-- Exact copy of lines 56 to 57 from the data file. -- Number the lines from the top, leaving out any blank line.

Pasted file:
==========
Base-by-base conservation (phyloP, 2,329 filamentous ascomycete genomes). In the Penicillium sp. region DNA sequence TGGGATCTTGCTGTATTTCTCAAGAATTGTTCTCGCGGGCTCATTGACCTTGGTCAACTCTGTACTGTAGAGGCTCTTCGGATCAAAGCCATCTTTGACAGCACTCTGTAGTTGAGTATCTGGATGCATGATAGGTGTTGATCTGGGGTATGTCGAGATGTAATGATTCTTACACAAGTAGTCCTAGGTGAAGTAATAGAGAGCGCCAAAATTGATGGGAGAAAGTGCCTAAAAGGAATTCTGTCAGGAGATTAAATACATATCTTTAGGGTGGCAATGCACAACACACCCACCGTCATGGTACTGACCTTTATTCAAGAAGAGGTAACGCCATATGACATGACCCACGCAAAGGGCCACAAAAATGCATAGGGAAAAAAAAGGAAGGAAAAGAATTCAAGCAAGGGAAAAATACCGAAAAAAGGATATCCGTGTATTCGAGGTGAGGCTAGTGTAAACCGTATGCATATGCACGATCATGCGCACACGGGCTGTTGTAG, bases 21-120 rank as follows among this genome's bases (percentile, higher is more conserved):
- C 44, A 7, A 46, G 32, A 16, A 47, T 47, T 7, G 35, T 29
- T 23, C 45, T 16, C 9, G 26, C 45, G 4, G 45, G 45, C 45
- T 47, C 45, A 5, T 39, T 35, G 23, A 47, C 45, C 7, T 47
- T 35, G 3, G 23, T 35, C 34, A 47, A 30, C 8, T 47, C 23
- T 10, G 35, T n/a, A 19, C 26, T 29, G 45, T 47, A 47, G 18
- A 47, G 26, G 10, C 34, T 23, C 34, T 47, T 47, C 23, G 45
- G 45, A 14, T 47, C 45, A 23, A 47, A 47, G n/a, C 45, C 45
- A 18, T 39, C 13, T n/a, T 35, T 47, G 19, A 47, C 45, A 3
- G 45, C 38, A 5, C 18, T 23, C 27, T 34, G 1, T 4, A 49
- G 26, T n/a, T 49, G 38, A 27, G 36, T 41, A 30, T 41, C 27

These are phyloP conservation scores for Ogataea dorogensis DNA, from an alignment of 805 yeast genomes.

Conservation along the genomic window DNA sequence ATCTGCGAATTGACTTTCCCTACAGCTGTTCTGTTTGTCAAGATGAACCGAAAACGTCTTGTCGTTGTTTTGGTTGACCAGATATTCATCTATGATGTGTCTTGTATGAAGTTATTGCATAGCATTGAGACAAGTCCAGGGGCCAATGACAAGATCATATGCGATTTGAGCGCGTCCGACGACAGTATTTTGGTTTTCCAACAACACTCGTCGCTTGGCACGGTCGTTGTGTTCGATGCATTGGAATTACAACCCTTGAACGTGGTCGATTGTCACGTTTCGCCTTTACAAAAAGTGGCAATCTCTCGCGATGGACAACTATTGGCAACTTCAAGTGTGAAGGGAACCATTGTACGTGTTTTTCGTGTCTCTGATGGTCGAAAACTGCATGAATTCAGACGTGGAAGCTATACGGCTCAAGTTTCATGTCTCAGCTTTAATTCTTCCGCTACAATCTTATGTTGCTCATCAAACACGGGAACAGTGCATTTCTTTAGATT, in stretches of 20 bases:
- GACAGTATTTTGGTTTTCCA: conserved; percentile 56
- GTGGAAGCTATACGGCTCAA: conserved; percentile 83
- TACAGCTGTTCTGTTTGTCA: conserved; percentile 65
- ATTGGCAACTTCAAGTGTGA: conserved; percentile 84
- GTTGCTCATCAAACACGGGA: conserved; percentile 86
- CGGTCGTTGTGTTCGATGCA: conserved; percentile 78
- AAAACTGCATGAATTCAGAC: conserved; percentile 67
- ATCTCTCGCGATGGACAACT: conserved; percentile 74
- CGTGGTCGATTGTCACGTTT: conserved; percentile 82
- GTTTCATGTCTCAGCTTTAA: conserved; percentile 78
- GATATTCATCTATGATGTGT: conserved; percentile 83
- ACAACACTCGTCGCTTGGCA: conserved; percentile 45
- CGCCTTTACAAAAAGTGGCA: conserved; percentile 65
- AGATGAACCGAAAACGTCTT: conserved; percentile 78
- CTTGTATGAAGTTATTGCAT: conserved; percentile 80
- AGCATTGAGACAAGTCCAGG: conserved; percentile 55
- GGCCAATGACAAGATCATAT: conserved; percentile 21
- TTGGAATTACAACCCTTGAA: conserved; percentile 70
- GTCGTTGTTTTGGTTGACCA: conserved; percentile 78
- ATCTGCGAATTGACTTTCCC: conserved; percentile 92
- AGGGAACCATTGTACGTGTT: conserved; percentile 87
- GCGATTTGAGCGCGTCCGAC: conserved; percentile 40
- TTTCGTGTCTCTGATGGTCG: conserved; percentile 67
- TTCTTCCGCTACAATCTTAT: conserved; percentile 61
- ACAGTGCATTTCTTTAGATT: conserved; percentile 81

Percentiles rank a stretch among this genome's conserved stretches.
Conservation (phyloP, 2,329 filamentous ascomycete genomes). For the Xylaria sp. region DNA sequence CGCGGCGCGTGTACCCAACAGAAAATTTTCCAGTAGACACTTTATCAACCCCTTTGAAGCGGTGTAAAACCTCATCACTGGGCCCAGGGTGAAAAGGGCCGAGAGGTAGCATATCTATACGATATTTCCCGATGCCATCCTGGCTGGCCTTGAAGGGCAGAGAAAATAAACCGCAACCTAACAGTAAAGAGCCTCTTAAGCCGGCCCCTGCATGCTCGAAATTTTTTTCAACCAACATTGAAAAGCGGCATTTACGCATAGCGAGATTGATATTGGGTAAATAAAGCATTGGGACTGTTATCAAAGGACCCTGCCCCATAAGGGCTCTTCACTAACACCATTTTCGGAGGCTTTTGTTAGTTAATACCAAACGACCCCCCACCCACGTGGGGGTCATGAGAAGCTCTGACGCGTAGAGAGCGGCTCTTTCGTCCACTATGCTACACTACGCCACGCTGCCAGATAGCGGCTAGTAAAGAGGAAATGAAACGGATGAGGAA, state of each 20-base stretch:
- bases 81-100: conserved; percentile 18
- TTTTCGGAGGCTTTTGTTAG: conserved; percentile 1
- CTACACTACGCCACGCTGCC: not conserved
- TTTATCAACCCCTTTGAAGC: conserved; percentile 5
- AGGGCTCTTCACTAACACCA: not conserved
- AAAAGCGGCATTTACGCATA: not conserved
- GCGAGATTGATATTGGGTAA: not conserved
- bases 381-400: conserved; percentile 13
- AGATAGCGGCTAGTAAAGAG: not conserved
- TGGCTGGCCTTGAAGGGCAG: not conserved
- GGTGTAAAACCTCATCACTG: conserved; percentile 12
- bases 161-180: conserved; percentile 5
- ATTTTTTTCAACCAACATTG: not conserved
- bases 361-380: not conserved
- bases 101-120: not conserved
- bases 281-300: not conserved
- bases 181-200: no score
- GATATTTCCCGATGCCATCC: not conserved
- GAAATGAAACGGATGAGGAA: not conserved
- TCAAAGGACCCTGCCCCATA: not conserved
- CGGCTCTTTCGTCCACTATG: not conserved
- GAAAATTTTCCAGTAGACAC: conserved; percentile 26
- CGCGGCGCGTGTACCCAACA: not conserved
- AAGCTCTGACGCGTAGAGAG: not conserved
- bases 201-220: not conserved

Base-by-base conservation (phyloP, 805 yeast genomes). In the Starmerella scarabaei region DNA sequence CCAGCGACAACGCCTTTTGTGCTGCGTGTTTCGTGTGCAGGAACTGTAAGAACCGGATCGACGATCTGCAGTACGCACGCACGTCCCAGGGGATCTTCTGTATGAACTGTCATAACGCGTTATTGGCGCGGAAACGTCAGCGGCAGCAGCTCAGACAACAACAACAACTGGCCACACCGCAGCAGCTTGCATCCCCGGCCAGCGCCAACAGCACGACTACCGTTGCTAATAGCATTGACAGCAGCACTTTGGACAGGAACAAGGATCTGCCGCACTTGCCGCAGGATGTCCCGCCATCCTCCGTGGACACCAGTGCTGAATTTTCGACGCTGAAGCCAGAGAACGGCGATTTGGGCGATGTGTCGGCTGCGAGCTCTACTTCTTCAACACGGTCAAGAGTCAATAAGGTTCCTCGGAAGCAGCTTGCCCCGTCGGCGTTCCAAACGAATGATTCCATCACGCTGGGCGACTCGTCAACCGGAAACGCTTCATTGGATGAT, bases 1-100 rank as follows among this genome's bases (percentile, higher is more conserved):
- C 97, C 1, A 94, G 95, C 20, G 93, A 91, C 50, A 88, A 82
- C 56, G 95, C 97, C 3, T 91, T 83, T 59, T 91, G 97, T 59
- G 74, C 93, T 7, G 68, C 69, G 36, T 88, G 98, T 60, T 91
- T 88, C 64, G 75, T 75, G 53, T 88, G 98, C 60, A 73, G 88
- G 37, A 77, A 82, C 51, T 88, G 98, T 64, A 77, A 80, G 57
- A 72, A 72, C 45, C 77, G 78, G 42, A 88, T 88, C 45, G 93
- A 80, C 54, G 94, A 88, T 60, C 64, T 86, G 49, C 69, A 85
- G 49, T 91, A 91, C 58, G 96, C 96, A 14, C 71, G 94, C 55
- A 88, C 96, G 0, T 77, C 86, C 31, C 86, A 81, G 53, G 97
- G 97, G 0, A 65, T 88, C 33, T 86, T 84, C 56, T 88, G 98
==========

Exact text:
- bases 281-300: not conserved
- bases 181-200: no score